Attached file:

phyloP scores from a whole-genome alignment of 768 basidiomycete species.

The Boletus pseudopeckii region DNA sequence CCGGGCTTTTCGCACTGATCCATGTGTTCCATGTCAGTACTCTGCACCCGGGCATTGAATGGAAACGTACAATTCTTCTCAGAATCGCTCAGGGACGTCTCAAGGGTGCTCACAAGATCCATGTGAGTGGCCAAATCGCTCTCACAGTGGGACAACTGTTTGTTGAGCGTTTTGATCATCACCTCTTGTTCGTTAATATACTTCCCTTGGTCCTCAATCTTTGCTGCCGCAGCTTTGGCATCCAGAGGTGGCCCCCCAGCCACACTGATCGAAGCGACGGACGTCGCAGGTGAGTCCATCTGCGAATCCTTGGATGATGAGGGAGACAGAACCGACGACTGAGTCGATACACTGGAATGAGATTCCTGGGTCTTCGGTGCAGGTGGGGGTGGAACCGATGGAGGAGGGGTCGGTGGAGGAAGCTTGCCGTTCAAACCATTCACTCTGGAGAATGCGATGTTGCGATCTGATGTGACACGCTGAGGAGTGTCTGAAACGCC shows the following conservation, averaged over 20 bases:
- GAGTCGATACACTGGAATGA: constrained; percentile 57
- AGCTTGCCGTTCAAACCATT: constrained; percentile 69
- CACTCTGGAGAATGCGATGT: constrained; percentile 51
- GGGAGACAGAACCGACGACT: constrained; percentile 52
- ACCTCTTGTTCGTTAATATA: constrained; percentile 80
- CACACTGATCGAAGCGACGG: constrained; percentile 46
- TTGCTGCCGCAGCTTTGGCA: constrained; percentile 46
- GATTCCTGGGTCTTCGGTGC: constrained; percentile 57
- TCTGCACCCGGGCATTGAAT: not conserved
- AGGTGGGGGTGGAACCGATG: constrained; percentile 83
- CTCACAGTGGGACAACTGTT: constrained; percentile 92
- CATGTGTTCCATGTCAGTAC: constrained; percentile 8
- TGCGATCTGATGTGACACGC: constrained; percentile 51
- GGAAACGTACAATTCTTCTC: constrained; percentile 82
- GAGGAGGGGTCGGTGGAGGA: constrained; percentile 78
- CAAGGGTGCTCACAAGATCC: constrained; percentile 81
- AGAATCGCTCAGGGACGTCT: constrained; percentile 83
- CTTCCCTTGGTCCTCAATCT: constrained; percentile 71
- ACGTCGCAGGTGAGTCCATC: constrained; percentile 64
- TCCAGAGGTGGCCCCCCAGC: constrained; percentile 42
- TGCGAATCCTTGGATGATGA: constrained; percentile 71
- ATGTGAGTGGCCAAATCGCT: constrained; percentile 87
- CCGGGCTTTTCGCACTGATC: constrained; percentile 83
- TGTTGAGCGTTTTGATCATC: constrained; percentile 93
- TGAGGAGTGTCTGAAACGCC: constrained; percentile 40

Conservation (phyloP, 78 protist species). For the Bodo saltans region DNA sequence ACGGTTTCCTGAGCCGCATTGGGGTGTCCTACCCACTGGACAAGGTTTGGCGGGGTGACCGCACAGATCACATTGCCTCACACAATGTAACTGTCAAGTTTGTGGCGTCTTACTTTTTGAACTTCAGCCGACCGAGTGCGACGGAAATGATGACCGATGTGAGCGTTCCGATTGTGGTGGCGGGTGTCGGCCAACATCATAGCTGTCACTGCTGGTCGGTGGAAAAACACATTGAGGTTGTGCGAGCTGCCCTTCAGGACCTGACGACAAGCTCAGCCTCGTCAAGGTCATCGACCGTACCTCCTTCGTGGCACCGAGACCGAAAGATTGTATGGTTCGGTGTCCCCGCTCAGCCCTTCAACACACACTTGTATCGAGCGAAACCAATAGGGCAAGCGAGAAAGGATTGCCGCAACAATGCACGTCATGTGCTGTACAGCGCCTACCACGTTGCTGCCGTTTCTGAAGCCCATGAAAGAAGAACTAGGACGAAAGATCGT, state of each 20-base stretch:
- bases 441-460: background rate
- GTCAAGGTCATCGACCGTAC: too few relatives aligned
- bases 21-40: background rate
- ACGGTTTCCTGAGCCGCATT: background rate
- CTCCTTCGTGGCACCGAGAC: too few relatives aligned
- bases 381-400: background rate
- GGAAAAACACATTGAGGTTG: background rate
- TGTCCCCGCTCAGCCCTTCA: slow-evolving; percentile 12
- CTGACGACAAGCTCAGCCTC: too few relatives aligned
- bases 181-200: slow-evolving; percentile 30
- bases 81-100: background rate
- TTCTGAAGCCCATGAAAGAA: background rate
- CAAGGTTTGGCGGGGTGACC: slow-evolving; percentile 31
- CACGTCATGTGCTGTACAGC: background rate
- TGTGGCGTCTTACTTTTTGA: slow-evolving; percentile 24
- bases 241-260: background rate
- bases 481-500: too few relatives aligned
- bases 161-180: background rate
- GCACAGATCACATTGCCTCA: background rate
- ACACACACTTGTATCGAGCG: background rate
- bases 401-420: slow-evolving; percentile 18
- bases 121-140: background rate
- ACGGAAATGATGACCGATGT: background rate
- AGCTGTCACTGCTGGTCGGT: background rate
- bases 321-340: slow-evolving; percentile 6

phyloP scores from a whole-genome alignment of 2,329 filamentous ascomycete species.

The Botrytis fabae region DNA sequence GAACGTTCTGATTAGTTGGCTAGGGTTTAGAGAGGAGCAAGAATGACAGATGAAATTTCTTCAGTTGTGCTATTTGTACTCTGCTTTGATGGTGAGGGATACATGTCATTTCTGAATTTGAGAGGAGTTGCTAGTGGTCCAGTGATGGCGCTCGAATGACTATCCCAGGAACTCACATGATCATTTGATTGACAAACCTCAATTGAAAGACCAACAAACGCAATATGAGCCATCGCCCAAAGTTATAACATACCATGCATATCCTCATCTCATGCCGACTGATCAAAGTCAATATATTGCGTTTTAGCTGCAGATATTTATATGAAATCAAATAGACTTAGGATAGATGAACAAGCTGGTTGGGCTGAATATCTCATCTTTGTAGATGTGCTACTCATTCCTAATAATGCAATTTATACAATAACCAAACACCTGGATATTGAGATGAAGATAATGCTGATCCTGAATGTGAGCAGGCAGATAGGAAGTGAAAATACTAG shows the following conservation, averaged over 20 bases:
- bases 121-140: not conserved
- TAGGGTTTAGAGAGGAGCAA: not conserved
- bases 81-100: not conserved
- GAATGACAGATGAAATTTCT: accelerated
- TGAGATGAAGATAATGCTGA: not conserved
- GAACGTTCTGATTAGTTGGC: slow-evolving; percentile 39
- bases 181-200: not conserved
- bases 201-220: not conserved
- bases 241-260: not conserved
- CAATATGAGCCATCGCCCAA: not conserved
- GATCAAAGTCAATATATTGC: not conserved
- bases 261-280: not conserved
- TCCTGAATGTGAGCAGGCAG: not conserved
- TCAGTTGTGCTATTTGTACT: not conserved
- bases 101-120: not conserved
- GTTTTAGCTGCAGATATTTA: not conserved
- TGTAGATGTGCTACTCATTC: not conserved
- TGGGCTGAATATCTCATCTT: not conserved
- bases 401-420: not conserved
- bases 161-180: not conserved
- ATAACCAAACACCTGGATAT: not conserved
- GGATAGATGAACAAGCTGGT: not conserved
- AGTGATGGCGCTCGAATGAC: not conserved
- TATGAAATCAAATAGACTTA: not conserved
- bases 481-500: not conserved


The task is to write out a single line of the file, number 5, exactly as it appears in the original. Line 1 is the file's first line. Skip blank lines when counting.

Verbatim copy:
- CACTCTGGAGAATGCGATGT: constrained; percentile 51